Lake McCoy and Mount Pillinger
29 November – 1 December 2013
Whilst making plans for a walk to Mount Pillinger we discovered there was a geocache on top and one also at the not too distant Lake McCoy, so we decided to incorporate both destinations in the walk.
After driving from Hobart we came to a halt due to humped dirt over the Arm River Road and a ditch behind. Following a backtrack to the Maggs junction, we followed that road to Maggs Spur 17. Fortunately we had plenty of time available and arrived at Lake McCoy to camp for two nights.
The track into Lake McCoy is generally obvious and follows a long narrow valley, much of it open after the initial climb up through the dry forest. Quite a lot of Coral Fern is present then deep sphagnum at the lake. Just before the high point of the valley we missed the pad but picked it up easily on the way back.
On the middle day we set out for Mount Pillinger, although a wrong assumption took us on a taped and cairned route to the cliff edge. The wrong assumption was that this would cross one of the clear valleys marked on the map. As a result we had a longer route to the top of Pillinger than anticipated.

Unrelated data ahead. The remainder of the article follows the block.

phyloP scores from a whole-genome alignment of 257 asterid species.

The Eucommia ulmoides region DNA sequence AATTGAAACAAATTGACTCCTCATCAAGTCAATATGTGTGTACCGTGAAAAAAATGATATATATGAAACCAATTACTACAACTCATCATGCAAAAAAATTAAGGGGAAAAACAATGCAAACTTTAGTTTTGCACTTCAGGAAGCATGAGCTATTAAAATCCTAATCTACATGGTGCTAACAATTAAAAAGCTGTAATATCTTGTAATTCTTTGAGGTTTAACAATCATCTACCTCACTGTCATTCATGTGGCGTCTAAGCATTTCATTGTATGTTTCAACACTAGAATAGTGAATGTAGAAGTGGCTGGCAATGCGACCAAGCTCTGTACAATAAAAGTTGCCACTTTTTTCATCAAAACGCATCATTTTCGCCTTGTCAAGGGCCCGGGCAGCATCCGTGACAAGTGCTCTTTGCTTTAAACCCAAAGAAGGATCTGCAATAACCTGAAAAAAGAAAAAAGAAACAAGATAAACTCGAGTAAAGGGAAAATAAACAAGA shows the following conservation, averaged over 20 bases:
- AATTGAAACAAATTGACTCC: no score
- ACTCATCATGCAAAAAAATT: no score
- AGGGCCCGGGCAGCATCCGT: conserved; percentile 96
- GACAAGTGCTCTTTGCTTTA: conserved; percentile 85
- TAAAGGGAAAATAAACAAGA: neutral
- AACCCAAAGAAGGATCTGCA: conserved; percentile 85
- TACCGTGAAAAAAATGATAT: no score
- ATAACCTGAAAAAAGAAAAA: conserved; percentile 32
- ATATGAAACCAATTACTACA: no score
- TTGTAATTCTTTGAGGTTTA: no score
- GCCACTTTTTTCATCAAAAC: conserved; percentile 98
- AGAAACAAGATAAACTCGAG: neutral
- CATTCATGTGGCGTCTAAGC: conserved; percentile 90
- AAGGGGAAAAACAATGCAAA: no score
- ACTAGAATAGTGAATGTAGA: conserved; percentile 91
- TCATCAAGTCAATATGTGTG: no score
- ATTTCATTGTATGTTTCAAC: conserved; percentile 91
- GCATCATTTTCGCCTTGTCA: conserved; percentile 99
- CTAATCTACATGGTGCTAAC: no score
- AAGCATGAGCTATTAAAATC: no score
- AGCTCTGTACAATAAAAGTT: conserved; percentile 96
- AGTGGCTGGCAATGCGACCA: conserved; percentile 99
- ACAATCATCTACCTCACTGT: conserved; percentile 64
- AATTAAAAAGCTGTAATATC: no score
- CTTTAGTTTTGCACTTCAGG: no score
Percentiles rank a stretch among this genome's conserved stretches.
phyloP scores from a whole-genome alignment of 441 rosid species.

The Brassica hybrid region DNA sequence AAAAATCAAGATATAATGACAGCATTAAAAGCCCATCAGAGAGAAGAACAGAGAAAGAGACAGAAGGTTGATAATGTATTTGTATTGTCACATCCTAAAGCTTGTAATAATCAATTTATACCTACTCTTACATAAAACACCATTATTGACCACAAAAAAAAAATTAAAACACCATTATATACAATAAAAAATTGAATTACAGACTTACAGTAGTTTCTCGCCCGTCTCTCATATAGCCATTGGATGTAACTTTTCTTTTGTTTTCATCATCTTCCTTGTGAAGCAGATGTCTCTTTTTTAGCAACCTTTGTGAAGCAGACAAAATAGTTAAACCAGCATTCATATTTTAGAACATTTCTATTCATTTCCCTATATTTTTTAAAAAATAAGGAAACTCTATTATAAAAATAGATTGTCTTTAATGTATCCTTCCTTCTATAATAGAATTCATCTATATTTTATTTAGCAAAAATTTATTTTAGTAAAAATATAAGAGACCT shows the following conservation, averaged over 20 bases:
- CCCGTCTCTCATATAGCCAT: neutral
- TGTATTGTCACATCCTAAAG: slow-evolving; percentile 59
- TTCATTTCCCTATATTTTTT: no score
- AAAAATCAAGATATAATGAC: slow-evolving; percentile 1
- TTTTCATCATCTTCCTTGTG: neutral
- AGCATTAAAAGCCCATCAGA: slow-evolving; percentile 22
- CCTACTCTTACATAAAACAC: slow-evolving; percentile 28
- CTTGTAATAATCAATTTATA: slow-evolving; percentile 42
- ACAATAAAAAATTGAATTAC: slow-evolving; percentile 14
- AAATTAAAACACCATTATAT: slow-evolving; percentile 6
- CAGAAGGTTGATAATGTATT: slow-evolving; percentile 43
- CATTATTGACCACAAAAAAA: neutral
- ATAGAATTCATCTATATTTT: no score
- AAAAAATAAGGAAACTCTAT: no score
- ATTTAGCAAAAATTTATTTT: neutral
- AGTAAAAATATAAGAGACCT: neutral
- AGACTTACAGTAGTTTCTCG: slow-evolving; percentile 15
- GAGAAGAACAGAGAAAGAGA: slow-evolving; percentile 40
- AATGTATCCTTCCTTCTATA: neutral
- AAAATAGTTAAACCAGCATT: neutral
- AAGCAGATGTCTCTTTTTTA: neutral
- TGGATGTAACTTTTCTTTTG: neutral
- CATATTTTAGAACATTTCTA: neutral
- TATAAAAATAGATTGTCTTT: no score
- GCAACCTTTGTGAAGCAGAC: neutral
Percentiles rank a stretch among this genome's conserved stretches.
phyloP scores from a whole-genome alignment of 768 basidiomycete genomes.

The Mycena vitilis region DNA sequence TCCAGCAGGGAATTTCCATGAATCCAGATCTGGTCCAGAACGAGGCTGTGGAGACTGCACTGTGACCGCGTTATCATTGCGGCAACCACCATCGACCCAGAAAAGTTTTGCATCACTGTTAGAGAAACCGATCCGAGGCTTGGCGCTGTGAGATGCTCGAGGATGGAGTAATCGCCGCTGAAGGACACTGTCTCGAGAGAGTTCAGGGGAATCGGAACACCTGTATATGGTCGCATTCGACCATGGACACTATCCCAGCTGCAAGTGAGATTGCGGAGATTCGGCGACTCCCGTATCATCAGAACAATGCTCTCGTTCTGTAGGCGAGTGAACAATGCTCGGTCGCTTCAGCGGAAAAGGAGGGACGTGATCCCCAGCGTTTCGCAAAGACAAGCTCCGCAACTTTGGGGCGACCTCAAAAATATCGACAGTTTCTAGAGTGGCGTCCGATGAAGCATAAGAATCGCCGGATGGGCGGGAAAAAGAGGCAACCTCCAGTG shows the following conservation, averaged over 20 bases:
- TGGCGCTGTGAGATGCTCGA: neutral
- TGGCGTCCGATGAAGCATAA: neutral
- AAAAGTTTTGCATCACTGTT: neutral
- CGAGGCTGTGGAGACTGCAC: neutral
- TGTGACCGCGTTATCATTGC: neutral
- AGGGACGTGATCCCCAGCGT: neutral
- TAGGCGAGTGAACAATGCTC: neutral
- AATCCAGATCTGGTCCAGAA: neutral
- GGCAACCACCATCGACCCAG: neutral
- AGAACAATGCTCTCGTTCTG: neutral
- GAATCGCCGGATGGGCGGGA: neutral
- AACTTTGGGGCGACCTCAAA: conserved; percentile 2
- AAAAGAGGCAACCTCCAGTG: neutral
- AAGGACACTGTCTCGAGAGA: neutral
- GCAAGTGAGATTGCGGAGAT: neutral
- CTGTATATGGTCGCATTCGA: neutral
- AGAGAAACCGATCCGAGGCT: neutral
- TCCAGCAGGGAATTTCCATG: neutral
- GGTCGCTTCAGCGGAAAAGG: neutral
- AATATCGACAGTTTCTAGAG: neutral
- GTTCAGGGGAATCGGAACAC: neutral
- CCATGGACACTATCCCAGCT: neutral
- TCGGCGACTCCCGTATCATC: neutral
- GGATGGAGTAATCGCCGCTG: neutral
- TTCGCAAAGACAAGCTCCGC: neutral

After negotiating a hillside with some small cliffs a scrubby plateau was reached before breaking out into a delightful valley. It provided good views to the Cathedral peaks and was lined by Pencil Pines with several creeks and pools. Eventually this valley turned and we could at last see Mount Pillinger ahead. On the small climb out of it we encountered scrub, but as discovered when looking back from the top of Pillinger we had missed a very narrow clear valley leading to another wide one. Needless to say we returned by that route.
The climb up to meet the summit track also had scrub but again with aid of views from up high we had a slightly easier way back. Whilst gazing at the summit we heard a call and noticed a Wedge Tailed Eagle circling it and what appeared to be a person up there. On arrival there was in fact another walker and a very friendly one at that. Our only problem was that he was sitting where the geocache was located, so we had lunch and waited for him to depart. On reading the cache log we realised that our fellow walker had also signed it.
Even though the return route was easier it had its share of scrub in the part before Lake McCoy. One of the intriguing things seen on the way was a clearly marked pad that appeared to come from the NE direction then turn and seemed to lead towards the Pillinger summit. It was fairly old, had stakes and there was sawn timber beside the track. Where it came from would be very interesting to know.
The early morning of the final day was still and sunny until mist rolled in close on 8AM and visibility gradually dropped markedly. It gradually cleared and bit by bit the day became clearer and warmer.
Cathedral , Lees Paddocks and Pelions
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